Professor Lee McDonald, Arcadia Seminary
Professor Eric M. Meyers, Duke University
Professor Stephen Pfann, University of the Holy Land
Professor Jonathan Price, Tel Aviv University
Professor Christopher Rollston, Emmanuel School of Religion
Professor Alan F. Segal, Barnard College, Columbia University
Professor Choon-Leong Seow, Princeton Theological Seminary
Mr. Joe Zias, Science and Antiquity Group, Jerusalem
Dr. Boaz Zissu, Bar-Ilan University
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The conference featured a challenge to the identification of "Mariemene" with Mary Magdalene, a crucial part of the statistical analysis behind Cameron’s and Jacobovici’s confidence.
Professor Stephen Pfann, of the University of the Holy Land in Jerusalem, said the inscription does not read "Mariemene e Mara" at all but instead "Mariame" and "kai Mara," suggesting the ossuary contained bones of two women, Mary and Martha. Further, other scholars of early church history dismissed the link between "Mariamene" and Mary Magdelene.
"A statistical analysis of the names engraved on the ossuaries leaves no doubt that the probability of the Talpiot tomb belonging to Jesus’ family is virtually nil if the Mariamene named on one of the ossuaries is not Mary Magdalene," wrote Duke University Professor Eric M. Meyers.
"Even the reading of the inscribed name as ‘Mariamene’ was contested by epigraphers at the conference," he wrote. "Furthermore, Mary Magdalene is not referred to by the Greek name Mariamene in any literary sources before the late second-third century AD. An expert panel of scholars on the subject of Mary in the early church dismissed out of hand the suggestion that Mary Magdalene was married to Jesus, and no traditions refer to a son of Jesus named Judah."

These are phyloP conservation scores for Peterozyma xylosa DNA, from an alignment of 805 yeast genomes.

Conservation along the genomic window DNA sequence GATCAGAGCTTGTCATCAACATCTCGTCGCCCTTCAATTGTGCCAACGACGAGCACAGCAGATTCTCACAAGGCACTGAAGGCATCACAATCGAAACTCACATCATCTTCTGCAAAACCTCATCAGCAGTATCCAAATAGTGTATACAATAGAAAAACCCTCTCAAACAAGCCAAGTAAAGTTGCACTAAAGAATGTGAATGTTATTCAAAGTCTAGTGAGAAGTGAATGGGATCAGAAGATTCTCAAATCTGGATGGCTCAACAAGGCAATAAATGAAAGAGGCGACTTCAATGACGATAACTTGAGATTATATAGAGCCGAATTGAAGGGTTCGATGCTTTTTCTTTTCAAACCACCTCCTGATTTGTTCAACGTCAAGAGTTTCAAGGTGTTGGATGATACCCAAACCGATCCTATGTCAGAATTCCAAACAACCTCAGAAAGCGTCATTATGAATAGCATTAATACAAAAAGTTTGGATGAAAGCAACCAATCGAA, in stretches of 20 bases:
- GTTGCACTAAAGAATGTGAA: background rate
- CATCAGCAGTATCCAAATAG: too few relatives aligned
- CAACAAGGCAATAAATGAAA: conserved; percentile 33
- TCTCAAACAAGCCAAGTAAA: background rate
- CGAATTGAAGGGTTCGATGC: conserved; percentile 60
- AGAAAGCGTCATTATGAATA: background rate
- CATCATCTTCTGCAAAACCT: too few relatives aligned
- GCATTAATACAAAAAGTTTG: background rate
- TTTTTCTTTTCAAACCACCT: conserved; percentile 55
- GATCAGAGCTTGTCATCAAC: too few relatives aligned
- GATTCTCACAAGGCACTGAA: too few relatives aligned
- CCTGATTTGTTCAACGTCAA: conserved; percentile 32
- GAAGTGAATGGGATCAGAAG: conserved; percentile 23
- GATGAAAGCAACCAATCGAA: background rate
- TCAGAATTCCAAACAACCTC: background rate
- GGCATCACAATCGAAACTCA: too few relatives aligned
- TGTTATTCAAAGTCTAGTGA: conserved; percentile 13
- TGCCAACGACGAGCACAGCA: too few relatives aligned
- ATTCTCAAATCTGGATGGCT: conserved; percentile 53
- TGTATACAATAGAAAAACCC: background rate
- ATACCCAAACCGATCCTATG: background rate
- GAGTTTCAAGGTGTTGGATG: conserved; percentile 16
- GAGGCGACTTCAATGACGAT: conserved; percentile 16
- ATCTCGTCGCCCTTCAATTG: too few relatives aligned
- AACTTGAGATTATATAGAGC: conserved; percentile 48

Myer also disputed the DNA claims of the filmmakers, citing a report by the head of the DNA laboratory at Hebrew University that concluded the sampling of the bone material was invalid and contaminated and could not be used to infer that "Jesus" and "Mariemene" were unrelated adults and, therefore, likely husband and wife.
"It was not even worth discussion. That should have closed the case," Myers told Christian Post.
The "smoking gun" at the conference, said Myers, was a surprise appearance by Ruth Gat, the widow of the archaeologist who excavated the tomb in 1980 and has since passed away.
Gat told the scholars her husband Yosef knew he had found "the burial tomb of Jesus Christ," but had "serious concerns and fears" over publicizing his discovery. Having been a child in Nazi-occupied Poland, he feared "a wave of anti-Semitism" because of his find.
Gat told the Jerusalem Post after her address her husband had been "staggered" by the discovery, and that he had discussed it with her "at the kitchen table."
Film director Jacobovici, who attended the symposium, said he "fell off the chair" when he heard her and claimed he had been vindicated by Gat’s statement.
But Gat’s claim was disputed by panelist Shimon Gibson, who was a young archeologist on the 1980 dig. He said Yosef never told him he believed the tomb was Jesus’.
Amos Kloner, former Jerusalem District archeologist, who wrote the excavation report from Gat’s minimal notes 16 years after the find, said the notion Gat believed he had found Jesus’ tomb was "absolutely not the case."
Further, noted Myers, Gat was a field archaelogist and did not have the epigraphic expertise to read the inscriptions.
According to Kloner, who called Jacobovici "a liar" at one session of the symposium and earlier branded the documentary "brain confusion," most of the bones found in the ossuaries 28 years ago were badly decomposed. Because of pressures from religious Jews, they were never subjected to anthropological tests and were transferred to the Religious Affairs Ministry for immediate reburial along with other remains found in construction projects and archaeological excavations. Their location is not known.